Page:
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If two taxpayers filed a Married Filing Joint (MFJ) return that was accepted by the IRS, and want to complete amended returns to change the filing status to "Married Filing Separate" (MFS), please note the following:

  • You cannot change from MFJ to MFS after the due date, May 17, 2021, per the IRS instructions on Form 1040-X Amended U.S. Individual Income Tax Return.
  • If you have a refund on the joint return, you should generally wait until you receive the refund before amending the return.
  • If you itemize on one return, you will need to itemize on the other separate return.
  • Some deductions and credits are limited on separate returns, such as the amount of deductible IRA contributions, education credits, etc.
  • Call the IRS at 1-800-829-1040 for questions you may have on amending the return.
  • For additional information, see the IRS Topic No. 308 Amended Returns.

To complete the amendment:

  1. Locate a copy of your originally-filed MFJ return. If you didn’t print or save your return when you e-filed, you will need to obtain a copy from the IRS or your state tax agency.
  2. Start two new returns and enter the data for each taxpayer in the program - we recommend creating two new TaxAct accounts in addition to the original account. You will need to determine what data to enter for each return, such as which taxpayer will claim which of the dependents.
  3. Review your returns and determine what corrections you need to make.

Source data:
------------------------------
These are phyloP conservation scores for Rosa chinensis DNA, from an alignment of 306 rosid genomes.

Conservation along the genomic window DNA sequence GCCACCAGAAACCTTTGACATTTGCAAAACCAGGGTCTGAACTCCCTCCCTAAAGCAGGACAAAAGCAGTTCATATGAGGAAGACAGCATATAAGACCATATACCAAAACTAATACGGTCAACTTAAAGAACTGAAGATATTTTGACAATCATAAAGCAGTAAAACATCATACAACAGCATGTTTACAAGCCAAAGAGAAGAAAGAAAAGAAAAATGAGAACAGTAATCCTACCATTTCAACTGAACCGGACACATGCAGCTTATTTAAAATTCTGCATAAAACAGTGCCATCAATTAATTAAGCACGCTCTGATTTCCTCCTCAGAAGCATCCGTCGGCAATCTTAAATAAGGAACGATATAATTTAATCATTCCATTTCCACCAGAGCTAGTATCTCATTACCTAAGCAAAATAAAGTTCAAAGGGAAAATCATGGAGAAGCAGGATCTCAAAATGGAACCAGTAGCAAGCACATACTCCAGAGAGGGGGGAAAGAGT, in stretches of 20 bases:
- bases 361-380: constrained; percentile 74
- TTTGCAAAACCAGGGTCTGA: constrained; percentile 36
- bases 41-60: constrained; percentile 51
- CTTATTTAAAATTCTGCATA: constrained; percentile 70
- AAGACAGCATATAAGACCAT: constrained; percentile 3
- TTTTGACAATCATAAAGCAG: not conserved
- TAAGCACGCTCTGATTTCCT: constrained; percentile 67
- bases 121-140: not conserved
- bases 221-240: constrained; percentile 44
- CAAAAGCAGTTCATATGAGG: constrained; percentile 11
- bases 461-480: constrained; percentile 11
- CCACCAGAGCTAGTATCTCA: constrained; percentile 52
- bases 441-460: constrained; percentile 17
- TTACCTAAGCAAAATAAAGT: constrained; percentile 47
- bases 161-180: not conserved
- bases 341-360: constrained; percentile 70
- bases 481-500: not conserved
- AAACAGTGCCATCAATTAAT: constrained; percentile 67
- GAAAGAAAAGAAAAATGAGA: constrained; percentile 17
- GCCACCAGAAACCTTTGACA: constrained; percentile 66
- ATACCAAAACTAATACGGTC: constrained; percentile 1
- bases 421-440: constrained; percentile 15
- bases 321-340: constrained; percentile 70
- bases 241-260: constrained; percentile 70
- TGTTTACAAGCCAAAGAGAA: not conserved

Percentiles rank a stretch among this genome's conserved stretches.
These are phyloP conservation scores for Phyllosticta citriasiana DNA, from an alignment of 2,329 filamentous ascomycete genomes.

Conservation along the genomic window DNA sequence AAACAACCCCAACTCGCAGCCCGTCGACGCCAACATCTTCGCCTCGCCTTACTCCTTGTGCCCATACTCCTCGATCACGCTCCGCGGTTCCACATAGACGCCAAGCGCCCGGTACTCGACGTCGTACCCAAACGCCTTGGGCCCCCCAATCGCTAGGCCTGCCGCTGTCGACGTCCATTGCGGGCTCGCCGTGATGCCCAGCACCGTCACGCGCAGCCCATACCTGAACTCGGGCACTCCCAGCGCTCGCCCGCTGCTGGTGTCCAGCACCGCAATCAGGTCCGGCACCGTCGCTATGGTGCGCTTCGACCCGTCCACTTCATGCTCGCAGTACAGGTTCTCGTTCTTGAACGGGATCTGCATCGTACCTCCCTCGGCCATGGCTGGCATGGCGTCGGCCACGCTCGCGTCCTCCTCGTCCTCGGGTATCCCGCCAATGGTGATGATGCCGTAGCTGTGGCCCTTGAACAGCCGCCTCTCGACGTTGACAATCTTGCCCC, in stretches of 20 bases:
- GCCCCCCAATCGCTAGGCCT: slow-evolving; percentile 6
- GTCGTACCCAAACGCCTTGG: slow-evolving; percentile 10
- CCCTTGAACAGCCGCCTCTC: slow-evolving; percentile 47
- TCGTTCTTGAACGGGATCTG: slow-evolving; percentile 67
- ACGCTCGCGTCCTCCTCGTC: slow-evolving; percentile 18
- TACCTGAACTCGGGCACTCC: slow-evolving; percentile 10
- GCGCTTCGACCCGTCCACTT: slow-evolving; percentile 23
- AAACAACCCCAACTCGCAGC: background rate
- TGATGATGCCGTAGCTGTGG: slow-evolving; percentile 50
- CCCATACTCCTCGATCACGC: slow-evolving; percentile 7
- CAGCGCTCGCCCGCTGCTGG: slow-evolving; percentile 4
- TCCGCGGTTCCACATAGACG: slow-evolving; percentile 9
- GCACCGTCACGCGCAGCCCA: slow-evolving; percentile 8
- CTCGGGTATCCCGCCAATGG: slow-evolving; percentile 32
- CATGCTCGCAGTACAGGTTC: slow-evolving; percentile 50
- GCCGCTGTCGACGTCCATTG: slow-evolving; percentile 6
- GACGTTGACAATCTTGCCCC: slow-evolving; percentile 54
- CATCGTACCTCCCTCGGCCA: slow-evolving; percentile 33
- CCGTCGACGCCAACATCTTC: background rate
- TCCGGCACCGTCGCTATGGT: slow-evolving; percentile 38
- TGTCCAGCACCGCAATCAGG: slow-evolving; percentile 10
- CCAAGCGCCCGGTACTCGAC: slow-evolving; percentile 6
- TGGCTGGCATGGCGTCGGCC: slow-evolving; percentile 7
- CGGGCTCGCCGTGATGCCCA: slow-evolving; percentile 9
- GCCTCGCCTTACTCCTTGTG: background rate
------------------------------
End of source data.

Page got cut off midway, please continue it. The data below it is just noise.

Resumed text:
4. Return to the Q&A interview and modify, add, or delete the information that needs amending. Make a note of each item you are changing and the reason for each change as you will need these notes to complete the amendment.
  5. Print each of the separate returns, and carefully compare each of them with the joint return.

The person with the primary social security number on the original return will need to complete Form 1040-X and select "Married Filing Separate" for the filing status. In Part III of Form 1040-X, explain the line number for each item you are changing and the reason for each change.

The person with the secondary social security number on the original return will need to file a new return with a filing status of "Married Filing Separate," and mail this return to the IRS.

Related Links

Note that any link in the information above is updated each year automatically and will take you to the most recent version of the document at the time it is accessed.


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